One of my first solo clothing purchases when I was a teenager was a pair of shoes.
I had been wanting these particular shoes quite a while. They were white leather with a blue Converse star on each side. Upon wearing them, I would be the sophomore sensation. I would be “styling,” as we used to say.
I walked in the store, told the salesman my size, and he disappeared behind that curtain that all shoe stores had.
As I waited, I realized just how grown up I was. I probably scoffed at the children who were there — fidgeting and wincing while their mothers searched for the end of their toe with an iron thumb.
Just about the time my superiority had reached a fever pitch, the salesman re-emerged empty handed.
“We have them in a 10, but not a 10 and a half.”
“Bring me the 10s.”
They were beautiful. They were perfect. They were also too short.
“I’ll take them.”
My logic went something like this. Since they’re leather, they must stretch. When a cow grows, the hide grows as well. It makes perfect sense. It’s science.
Besides, that upcoming weekend I was going to Knoxville for a football game. How better to stretch out a pair of shoes than walking 10 miles before climbing to row 740 in the stadium?
It went exactly as you would expect. I learned a painful lesson with the shoes. But sadly, that knowledge hasn’t always extrapolated to other situations.
Fast forward three and a half decades to last Tuesday.
We had been out of firewood since the end of last winter. Yes, I could’ve bought it at the beginning of spring and let it season over the summer. Or, I could’ve bought it during October before demand grew. Or, I could’ve bought it in December when the temperature was in the 70s and they couldn’t give it away.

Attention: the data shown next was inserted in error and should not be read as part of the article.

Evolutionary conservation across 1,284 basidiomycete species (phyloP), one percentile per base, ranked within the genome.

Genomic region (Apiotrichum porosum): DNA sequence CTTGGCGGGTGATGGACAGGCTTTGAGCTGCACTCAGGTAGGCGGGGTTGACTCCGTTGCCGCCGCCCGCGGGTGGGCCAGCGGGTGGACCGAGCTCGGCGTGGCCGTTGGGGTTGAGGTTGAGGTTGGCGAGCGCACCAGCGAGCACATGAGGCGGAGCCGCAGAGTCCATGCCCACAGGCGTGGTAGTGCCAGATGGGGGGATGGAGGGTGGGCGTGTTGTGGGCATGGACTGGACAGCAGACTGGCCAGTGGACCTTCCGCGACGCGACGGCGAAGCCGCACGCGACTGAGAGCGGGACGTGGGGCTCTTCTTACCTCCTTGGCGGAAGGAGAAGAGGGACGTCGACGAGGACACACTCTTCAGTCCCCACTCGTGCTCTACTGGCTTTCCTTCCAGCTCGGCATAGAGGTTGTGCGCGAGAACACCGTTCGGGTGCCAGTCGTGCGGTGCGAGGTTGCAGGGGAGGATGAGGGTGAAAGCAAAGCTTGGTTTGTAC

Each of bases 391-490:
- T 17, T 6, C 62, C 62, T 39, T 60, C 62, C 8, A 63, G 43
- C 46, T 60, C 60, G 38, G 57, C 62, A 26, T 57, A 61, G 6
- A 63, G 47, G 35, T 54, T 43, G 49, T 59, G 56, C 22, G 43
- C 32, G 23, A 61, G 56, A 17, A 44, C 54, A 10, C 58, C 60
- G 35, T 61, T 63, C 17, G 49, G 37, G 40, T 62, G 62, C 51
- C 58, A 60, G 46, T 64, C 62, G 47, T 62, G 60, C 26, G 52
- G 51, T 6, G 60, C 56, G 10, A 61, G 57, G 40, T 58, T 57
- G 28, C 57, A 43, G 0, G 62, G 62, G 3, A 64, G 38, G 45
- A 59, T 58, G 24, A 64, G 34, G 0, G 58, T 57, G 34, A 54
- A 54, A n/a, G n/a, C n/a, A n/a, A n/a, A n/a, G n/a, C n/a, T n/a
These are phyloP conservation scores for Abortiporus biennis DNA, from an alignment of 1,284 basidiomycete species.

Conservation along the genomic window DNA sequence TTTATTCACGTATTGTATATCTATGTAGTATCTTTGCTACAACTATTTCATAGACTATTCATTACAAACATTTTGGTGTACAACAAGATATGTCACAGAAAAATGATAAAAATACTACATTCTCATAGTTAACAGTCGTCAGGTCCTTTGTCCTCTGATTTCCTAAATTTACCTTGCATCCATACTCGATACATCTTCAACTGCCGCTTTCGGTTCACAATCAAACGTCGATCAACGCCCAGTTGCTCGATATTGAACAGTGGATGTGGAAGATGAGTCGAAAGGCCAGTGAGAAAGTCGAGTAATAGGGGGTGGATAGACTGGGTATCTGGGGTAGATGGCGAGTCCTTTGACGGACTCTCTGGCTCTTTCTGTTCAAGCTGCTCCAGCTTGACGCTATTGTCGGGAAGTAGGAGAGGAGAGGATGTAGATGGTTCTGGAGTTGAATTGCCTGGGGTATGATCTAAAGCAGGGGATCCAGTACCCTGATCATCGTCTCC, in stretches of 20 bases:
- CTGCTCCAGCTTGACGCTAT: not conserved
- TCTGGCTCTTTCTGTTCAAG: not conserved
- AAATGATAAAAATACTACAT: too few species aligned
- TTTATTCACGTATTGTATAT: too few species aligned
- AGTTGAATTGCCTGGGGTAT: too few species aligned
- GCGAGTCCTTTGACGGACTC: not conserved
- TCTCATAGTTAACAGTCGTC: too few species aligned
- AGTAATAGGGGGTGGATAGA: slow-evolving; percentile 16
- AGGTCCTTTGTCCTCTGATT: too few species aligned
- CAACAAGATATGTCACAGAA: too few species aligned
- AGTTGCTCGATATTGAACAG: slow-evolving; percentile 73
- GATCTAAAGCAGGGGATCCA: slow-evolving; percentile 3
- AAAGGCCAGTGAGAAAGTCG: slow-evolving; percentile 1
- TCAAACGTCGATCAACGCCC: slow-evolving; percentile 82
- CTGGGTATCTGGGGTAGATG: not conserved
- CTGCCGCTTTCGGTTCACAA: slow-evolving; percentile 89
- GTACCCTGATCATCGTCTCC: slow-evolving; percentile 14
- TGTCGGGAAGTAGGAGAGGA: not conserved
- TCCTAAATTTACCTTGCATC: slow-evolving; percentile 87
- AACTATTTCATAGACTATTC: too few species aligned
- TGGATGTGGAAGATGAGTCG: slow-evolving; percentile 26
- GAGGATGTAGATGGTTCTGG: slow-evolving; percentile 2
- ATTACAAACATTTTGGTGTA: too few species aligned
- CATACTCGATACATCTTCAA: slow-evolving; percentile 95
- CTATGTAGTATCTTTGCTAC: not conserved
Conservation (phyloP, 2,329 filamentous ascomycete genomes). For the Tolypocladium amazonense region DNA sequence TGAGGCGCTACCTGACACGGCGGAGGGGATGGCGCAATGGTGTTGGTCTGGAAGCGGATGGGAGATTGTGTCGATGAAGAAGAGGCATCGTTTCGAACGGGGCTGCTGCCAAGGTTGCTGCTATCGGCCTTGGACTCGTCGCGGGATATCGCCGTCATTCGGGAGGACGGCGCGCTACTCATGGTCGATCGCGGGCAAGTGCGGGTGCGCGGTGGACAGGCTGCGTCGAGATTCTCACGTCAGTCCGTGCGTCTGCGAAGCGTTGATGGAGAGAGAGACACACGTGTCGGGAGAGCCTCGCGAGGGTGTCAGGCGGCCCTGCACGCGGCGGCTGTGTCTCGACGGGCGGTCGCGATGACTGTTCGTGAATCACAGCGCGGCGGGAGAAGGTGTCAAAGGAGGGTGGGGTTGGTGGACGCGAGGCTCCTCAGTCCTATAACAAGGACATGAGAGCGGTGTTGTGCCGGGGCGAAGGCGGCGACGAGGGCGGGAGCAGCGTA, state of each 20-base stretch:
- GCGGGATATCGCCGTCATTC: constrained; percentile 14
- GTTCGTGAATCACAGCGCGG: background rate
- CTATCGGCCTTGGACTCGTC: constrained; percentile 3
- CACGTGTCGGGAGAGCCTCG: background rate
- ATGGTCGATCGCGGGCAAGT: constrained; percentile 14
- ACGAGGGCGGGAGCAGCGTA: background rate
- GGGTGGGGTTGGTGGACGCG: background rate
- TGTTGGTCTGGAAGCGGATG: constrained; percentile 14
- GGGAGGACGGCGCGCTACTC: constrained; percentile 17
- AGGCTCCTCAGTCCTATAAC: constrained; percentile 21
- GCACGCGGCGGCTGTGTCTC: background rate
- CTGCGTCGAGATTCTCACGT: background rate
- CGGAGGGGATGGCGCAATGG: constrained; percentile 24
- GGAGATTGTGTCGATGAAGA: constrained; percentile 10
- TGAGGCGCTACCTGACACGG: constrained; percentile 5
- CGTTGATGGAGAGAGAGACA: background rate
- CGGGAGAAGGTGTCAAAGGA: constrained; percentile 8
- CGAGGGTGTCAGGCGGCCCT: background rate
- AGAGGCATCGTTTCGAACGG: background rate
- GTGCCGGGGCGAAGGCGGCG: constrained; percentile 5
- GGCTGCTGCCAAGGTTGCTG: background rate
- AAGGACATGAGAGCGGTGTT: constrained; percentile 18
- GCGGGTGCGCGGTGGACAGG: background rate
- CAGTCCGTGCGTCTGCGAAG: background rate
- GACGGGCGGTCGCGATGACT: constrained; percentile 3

But, I didn’t. Instead, I headed out after work at dusk last Tuesday, only a few hours before the snow was forecast to begin.
I pulled up to the lot where at least three or four wood trucks normally sit.
Of course, there sat one – free to name his own price without any competition within 10 miles.
It instantly became clear why this guy was the last one left. His wood obviously was still a thriving tree a couple of days before. It was so green and heavy I could barely pick up a stick with one hand.
I knew better, but I was in a pinch.
The guy quoted me the price.
“I’ll take it.”
My logic went something like this. I still have a few old sticks I can mix it with to help it burn. It will cure fairly fast. Plus, it’s not like we depend on the heat. We largely burn a fire for looks. It’ll be fine.
The same way shoes don’t stretch, green firewood doesn’t burn very well. Still, we used it a couple of nights, and I was able to coax it into flickering a little bit by supplementing it with kindling and lots of paper from my shred pile.
It never put out much heat, but it smelled good and looked nice.
As luck would have it, though, last Sunday morning I woke up to a dead heat pump and a cold house to go along with my stack of green firewood which was now under an inch of snow.
I spent the day shivering, stoking and cramming reams of junk mail, old check stubs, and other obsolete papers under the fireplace grate. By evening, I had created enough coals to keep it going, but it was a struggle.
The whole situation make me reminisce about those shoes. I wished I still had them.
I’ll bet they would burn.